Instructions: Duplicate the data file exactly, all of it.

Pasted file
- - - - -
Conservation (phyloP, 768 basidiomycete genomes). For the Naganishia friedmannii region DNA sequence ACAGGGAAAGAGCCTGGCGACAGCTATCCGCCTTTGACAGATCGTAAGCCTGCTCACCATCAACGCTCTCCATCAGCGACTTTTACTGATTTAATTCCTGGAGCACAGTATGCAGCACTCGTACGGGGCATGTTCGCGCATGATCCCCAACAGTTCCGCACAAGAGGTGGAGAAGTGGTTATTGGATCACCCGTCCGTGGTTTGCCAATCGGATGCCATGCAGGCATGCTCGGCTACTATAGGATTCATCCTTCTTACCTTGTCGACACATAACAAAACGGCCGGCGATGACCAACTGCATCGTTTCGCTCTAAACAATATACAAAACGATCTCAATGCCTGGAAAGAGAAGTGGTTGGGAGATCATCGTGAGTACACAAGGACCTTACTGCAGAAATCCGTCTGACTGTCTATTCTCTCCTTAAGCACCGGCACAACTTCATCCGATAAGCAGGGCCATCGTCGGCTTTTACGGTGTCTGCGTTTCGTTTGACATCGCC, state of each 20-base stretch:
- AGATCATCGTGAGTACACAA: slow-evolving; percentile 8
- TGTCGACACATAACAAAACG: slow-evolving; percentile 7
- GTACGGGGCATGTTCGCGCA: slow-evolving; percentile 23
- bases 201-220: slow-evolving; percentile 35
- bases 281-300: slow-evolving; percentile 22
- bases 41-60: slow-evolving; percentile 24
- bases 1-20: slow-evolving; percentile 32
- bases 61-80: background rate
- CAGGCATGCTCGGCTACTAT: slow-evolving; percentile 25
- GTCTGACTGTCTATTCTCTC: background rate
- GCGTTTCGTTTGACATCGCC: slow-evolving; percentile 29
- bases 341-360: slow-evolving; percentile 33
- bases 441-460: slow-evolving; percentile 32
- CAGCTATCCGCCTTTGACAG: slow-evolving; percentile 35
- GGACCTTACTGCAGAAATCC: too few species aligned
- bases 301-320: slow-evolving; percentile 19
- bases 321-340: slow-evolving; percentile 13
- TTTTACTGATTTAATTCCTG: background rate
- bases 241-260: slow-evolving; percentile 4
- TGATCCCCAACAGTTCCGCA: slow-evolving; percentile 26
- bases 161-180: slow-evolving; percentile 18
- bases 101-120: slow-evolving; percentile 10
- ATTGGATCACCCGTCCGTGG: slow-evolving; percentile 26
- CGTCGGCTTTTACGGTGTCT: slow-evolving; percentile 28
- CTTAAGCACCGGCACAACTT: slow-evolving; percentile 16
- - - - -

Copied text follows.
Conservation (phyloP, 768 basidiomycete genomes). For the Naganishia friedmannii region DNA sequence ACAGGGAAAGAGCCTGGCGACAGCTATCCGCCTTTGACAGATCGTAAGCCTGCTCACCATCAACGCTCTCCATCAGCGACTTTTACTGATTTAATTCCTGGAGCACAGTATGCAGCACTCGTACGGGGCATGTTCGCGCATGATCCCCAACAGTTCCGCACAAGAGGTGGAGAAGTGGTTATTGGATCACCCGTCCGTGGTTTGCCAATCGGATGCCATGCAGGCATGCTCGGCTACTATAGGATTCATCCTTCTTACCTTGTCGACACATAACAAAACGGCCGGCGATGACCAACTGCATCGTTTCGCTCTAAACAATATACAAAACGATCTCAATGCCTGGAAAGAGAAGTGGTTGGGAGATCATCGTGAGTACACAAGGACCTTACTGCAGAAATCCGTCTGACTGTCTATTCTCTCCTTAAGCACCGGCACAACTTCATCCGATAAGCAGGGCCATCGTCGGCTTTTACGGTGTCTGCGTTTCGTTTGACATCGCC, state of each 20-base stretch:
- AGATCATCGTGAGTACACAA: slow-evolving; percentile 8
- TGTCGACACATAACAAAACG: slow-evolving; percentile 7
- GTACGGGGCATGTTCGCGCA: slow-evolving; percentile 23
- bases 201-220: slow-evolving; percentile 35
- bases 281-300: slow-evolving; percentile 22
- bases 41-60: slow-evolving; percentile 24
- bases 1-20: slow-evolving; percentile 32
- bases 61-80: background rate
- CAGGCATGCTCGGCTACTAT: slow-evolving; percentile 25
- GTCTGACTGTCTATTCTCTC: background rate
- GCGTTTCGTTTGACATCGCC: slow-evolving; percentile 29
- bases 341-360: slow-evolving; percentile 33
- bases 441-460: slow-evolving; percentile 32
- CAGCTATCCGCCTTTGACAG: slow-evolving; percentile 35
- GGACCTTACTGCAGAAATCC: too few species aligned
- bases 301-320: slow-evolving; percentile 19
- bases 321-340: slow-evolving; percentile 13
- TTTTACTGATTTAATTCCTG: background rate
- bases 241-260: slow-evolving; percentile 4
- TGATCCCCAACAGTTCCGCA: slow-evolving; percentile 26
- bases 161-180: slow-evolving; percentile 18
- bases 101-120: slow-evolving; percentile 10
- ATTGGATCACCCGTCCGTGG: slow-evolving; percentile 26
- CGTCGGCTTTTACGGTGTCT: slow-evolving; percentile 28
- CTTAAGCACCGGCACAACTT: slow-evolving; percentile 16